One of the new podcasts I’ve picked up recently is Fear The Boot, this great gaming podcast that talks about aspects of role-playing in tabletop games, MMORPGs and other things. It’s really a bunch of gamers who get along really well shooting the shit and offering their perspective on games both modern and…historical? They recently had this deep dive into one of the first D&D boxes that one of them found at a yard sale, and it was really interesting.
Their most recent set of podcasts talk about RPGs and mental health, and they’re amazing. I’m all about talking openly about mental health issues in geek spaces, and it makes me so happy that other people are relating the experiences and perspectives that have shaped them. The gang talks about depression, anxiety and PTSD, offering perspectives that hadn’t occurred to me before. One of the biggest things I took away revolves around talking to people who don’t quite understand the irrationality of these things: if there were a legitimate cause for my depression or anxiety, it wouldn’t be a disorder — it would be a rational response to the things that are happening to me. The thing that makes depression and anxiety disorders is the outsized response they force us to make.
Since learning about my anxiety disorder last year, I’ve been trying to pay more attention to the anxiety responses within myself. They typically manifest as avoidant behavior; when I sit down to confront something that makes me anxious, my brain develops a Teflon coating that makes the task slide off until I focus on something else. This can happen with difficult issues at work, interpersonal communications (it’s a big reason I’m so bad at email), or projects and hobbies I’ve given myself deadlines for.
This is especially bad with things that need to be done by a certain time. I get anxious about them, procrastinate, and feel guilty about not being productive. When I try to work on them again, I’m *more* anxious because I know that I’ve failed to work on it before and the deadline is even closer, so I can’t take the pressure and procrastinate some more. I miss deadline after deadline, because the worry that I won’t be able to perform this task perfectly freezes me until I just…don’t do it.
I really hate that this prevents me from doing what I want to do, or being as present as I’d like to be with the folks that I know — especially in difficult situations. I can be paralyzed by the desire to say the right thing or do the right thing; when it really matters what I say or do, the worry of doing the wrong thing is so strong. A lot of the time, it’s irrationally strong; during normal things, where the consequences for mistakes aren’t so bad, I still can’t figure out how to move forward.
This feels like the result of a few things in childhood — the fact that I was considered gifted when I was a kid and the expectation was to excel; the time when I misspelled a word during a spelling bee and my mother stopped coming to any of those competitions because “I always lose when she’s there”; the stress of going to a really tough high school without learning how to work hard on anything I didn’t get right the first time. When anything less than perfect is viewed as a disappointment through most of your primary education, you tend to develop a bit of a complex around these things.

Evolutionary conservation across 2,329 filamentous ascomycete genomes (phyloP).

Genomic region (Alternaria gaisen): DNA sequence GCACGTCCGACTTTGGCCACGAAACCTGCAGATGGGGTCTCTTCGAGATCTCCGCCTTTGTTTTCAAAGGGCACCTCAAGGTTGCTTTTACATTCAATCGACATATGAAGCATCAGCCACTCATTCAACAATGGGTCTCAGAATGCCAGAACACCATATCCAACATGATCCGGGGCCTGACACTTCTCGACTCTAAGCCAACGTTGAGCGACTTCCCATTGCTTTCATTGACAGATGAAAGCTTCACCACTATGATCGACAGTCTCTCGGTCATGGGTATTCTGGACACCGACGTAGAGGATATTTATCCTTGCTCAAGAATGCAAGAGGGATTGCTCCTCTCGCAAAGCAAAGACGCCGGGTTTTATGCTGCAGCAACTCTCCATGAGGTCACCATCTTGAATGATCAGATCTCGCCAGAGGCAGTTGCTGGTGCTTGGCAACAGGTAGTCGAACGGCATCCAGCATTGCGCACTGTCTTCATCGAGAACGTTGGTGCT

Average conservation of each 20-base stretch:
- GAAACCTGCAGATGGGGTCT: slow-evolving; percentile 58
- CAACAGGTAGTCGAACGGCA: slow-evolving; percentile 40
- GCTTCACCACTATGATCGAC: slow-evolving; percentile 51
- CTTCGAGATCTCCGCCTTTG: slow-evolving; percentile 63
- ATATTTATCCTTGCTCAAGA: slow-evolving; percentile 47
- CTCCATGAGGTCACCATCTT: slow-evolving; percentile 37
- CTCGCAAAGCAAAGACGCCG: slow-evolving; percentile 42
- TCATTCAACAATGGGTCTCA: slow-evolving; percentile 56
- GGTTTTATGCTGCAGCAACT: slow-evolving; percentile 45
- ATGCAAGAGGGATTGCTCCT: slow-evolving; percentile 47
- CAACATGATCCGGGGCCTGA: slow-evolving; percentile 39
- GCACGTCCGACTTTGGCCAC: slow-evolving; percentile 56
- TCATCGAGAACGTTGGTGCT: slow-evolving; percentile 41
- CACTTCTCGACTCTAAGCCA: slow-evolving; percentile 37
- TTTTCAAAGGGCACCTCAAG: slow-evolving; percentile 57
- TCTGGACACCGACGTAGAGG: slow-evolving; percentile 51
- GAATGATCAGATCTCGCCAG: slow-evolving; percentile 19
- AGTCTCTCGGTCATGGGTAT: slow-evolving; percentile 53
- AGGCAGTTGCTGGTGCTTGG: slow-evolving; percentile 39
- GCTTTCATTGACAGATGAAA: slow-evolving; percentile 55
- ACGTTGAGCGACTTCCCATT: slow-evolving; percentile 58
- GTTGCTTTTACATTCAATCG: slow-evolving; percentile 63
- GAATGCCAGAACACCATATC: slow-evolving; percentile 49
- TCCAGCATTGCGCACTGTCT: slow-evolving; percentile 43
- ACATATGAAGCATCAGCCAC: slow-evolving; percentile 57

I don’t want to make this another “My mother didn’t love me enough and it fucked me up” kind of posts, but…it’s true. I know that this is a really common narrative in geek circles, and everyone navigates their way through and past it in different ways. But for me, the fact that I had no one who I felt loved me no matter what I did made it very difficult for me to accept myself for who I was. And when it comes to anything I do — whether it’s fixing a customer’s problem or finding just the right order of words — anything less than perfection is a disappointment, and disappointment can lead to abandonment and rejection. If I don’t do things perfectly, I cannot be a person worthy of love. So it’s better to do nothing than to make mistakes.
Of course this isn’t healthy or productive, but the behavior has been ingrained within me beyond a rational point. Uncovering that rock to see what’s there, then doing the difficult work of cleaning out the toxic self-talk, is one of those things that takes time and persistent effort. It also tends to happen in stages; cleaning it out might only enable you to see there’s more there, more deeply ingrained, stuff that will be even harder to scrub out.
I am a fundamentally anxious person. I care about getting things right. While that’s a reasonable impulse, the fear of getting things wrong is not. It’s time to start working on that, which means leaning in to the things that make me uncomfortable, making mistakes and learning how to recover from them. I know that my husband loves me no matter what; I know that I have friends who support me no matter what; I know that no matter what, I am someone worthy of love and life. But there is some scared little child deep within me that believes none of these things, and it will take a lot of coaxing to change his mind.
I’ll talk about more of my progress here occasionally, as part of that work. If you have issues with anxiety, performance or other mental issues, please consider this a safe space to share your experience and perspective. I welcome you. Let’s work through this together.